Posted by: H.D. Miller at August 26, 2005 12:02 AM

Jason Johnson:

Well, I did live in Canada, as a toddler, but I'm not Canadian.

South SLC, Riverton, is where I'm based.

Posted by: Michael Herdegen at August 26, 2005 2:08 AM

There's actually land where you can still build a home in Chevy Chase, Md.? They must be putting them in the north end of Rock Creek Park.

Posted by: John at August 26, 2005 9:10 AM

I've read that in some neighborhoods in the Dallas area people are buying 3000 square foot homes built in the 1980's, tearing them down and building 5000-6000 square foot homes on the lot.

David Brooks commented on this trend in Bobos in Paradise. Conspicuous consumption is not going primarily into extravagant extras like yachts and sports cars anymore, it is going into the supersizing of necessities in the home, including oversized industrial quality appliances in the kitchen and tricked-out bathrooms. My neighbor refurbished his home recently, and he put in tile warmers underneath the bathroom floor, heated towel racks and a large shower "room".

Posted by: Robert Duquette at August 26, 2005 9:34 AM

Robert:

In my neighborhood (and OJ's old one) in Chicago, developers are no longer really interested in the standard 25'x125' foot lots: they want a minimum of two. Several streets over there are houses that span three to five lots. It is likely that no more than three or four people live in any of these homes.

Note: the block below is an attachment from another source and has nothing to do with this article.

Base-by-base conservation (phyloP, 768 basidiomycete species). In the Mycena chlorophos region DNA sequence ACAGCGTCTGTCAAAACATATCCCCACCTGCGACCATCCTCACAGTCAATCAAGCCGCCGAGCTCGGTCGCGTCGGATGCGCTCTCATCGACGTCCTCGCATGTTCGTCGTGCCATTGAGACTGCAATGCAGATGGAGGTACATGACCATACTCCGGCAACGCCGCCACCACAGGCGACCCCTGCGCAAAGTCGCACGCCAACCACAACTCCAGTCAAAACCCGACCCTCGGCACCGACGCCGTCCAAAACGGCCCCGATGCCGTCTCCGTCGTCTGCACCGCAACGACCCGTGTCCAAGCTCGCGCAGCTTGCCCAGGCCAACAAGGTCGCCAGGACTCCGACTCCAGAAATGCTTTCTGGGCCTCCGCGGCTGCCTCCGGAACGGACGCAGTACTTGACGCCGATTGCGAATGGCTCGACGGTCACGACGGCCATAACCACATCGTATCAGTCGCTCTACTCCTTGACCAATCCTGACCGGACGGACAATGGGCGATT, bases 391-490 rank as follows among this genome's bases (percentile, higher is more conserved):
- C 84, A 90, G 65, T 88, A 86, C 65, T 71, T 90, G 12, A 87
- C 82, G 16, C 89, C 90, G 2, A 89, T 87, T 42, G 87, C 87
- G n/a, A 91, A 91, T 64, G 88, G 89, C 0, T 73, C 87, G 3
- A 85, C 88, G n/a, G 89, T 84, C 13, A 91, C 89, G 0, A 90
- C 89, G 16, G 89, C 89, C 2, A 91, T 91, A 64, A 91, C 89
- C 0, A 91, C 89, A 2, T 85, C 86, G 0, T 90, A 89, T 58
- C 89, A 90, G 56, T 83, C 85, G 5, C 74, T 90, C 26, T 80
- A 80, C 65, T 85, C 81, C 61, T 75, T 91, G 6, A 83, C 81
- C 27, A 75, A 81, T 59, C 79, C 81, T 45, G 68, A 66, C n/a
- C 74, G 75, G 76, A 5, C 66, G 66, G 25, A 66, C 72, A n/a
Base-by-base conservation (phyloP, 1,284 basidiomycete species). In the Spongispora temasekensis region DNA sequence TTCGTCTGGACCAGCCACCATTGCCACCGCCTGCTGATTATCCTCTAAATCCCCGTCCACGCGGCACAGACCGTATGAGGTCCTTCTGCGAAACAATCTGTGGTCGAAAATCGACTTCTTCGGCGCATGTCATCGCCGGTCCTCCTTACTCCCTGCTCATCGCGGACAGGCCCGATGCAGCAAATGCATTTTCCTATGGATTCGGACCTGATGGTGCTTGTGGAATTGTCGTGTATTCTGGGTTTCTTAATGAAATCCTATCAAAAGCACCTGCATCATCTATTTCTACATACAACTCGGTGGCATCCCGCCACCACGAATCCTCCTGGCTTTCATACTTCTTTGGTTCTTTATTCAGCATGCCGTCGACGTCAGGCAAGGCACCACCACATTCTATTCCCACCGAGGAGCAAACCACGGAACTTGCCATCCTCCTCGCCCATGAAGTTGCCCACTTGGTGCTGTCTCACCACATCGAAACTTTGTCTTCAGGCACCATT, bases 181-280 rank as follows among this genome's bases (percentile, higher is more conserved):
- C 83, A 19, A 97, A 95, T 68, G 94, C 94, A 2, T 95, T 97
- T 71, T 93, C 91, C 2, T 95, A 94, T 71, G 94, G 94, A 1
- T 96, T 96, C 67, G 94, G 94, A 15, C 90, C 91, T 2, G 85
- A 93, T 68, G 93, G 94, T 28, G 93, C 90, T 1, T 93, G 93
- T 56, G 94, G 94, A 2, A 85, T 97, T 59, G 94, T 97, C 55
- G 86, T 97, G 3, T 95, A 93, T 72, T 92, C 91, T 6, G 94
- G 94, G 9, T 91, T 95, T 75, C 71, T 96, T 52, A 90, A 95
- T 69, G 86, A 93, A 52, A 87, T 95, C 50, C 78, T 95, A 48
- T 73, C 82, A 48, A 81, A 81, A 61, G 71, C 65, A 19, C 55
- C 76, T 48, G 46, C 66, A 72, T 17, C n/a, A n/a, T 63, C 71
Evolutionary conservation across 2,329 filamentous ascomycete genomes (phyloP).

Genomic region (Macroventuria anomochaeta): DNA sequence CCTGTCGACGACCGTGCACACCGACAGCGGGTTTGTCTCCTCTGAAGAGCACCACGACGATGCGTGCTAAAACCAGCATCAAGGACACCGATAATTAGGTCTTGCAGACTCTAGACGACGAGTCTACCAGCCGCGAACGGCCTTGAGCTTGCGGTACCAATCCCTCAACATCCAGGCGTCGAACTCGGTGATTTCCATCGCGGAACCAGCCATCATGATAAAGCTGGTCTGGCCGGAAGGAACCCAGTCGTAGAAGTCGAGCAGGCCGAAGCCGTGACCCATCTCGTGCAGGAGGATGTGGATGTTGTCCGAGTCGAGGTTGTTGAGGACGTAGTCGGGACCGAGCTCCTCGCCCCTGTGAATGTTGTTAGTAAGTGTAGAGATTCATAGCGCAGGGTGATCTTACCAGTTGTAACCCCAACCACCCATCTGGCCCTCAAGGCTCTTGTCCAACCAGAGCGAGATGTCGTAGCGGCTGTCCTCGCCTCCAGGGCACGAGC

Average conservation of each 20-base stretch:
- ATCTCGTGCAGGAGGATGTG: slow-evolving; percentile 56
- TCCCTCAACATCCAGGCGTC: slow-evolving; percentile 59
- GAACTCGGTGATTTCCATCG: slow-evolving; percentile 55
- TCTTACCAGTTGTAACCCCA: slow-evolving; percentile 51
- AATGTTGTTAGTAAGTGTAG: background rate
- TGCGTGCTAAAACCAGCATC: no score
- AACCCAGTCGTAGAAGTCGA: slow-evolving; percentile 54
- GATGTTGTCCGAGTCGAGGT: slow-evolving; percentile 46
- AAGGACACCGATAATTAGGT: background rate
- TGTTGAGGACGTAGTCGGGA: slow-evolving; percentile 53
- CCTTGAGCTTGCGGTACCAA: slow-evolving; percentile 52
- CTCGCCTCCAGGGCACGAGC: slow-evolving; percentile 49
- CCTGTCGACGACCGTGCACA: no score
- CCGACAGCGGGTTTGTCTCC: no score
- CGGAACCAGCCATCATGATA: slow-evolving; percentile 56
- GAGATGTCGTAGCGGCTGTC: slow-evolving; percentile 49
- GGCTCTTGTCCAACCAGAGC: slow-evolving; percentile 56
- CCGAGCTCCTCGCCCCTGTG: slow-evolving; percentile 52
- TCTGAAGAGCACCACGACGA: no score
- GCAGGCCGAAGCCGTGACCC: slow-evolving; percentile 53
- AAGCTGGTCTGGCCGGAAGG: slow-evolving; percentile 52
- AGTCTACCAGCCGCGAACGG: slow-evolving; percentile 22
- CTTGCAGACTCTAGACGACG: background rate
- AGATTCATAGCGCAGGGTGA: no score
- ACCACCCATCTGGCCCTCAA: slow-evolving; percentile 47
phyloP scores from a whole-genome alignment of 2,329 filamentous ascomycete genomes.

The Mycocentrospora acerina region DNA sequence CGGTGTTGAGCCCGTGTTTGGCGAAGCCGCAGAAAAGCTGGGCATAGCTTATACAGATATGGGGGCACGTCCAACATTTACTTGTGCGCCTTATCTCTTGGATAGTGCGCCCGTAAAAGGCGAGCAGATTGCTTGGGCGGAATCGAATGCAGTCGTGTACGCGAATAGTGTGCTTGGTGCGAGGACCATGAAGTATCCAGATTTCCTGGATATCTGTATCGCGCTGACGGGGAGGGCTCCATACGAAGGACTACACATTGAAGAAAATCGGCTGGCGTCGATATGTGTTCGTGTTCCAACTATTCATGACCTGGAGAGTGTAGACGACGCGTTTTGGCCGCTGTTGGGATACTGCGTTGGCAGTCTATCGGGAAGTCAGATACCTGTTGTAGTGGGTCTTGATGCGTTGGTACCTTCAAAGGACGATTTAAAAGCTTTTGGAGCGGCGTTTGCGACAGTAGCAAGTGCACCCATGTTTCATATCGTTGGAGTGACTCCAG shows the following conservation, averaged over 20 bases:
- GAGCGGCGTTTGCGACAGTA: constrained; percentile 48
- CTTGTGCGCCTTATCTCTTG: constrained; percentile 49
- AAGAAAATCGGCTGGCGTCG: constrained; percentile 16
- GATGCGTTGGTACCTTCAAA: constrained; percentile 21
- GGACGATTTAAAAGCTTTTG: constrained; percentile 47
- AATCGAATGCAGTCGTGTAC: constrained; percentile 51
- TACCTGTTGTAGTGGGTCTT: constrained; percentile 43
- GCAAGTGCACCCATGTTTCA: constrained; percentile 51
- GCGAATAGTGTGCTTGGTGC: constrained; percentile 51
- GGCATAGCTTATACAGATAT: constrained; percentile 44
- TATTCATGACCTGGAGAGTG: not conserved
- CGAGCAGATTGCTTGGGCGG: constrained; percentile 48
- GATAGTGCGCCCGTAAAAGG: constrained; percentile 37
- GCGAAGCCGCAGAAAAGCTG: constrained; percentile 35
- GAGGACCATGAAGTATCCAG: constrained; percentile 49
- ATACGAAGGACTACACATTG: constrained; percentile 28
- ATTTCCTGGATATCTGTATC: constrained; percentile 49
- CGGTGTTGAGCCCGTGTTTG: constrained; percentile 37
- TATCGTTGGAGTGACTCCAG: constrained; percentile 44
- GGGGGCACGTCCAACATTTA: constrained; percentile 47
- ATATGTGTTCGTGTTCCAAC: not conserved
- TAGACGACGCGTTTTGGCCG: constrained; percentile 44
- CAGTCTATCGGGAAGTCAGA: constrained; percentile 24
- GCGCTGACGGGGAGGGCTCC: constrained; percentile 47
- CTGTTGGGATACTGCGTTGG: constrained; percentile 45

There is nothing I can do to make my fairly modest 2,500 sq. ft. frame house - rehabbed in the mid eighties - increase in value. I am negotiating to tear in down and build a new brick home at the maximum 5,200 sq. ft. allowed by zoning. Anything smaller and I would be throwing money away.

Posted by: Rick T. at August 26, 2005 10:32 AM

John;

I have inlaws who live in the north Chicago burbs, which have long since filled, but what happens is a devloper buys an existing home and lot, tears it down, and replaces it with a much larger home on the same lot. Residents complain about how close this makes the houses but it's no worse than the house I lived in in Pittsburgh and those were build around 1910 or so. What Mr. Duquette describes in Dallas is something I've seen first hand going on in Chicago.

It's an import from Silicon Valley in California, where the cost of the land is vastly larger than the construction cost of a house, so it's not unreasonable to tear down the house you just bought and build a new one just like you want. The same phenomenon is now occurring in places like Chevy Chase and old Chicago burbs and, I'm sure, other places around the nation.

Posted by: Annoying Old Guy at August 26, 2005 5:19 PM
« STATEHOOD IS THE STRATEGY: | Main | THE BEST THEY HAVE TO OFFER: »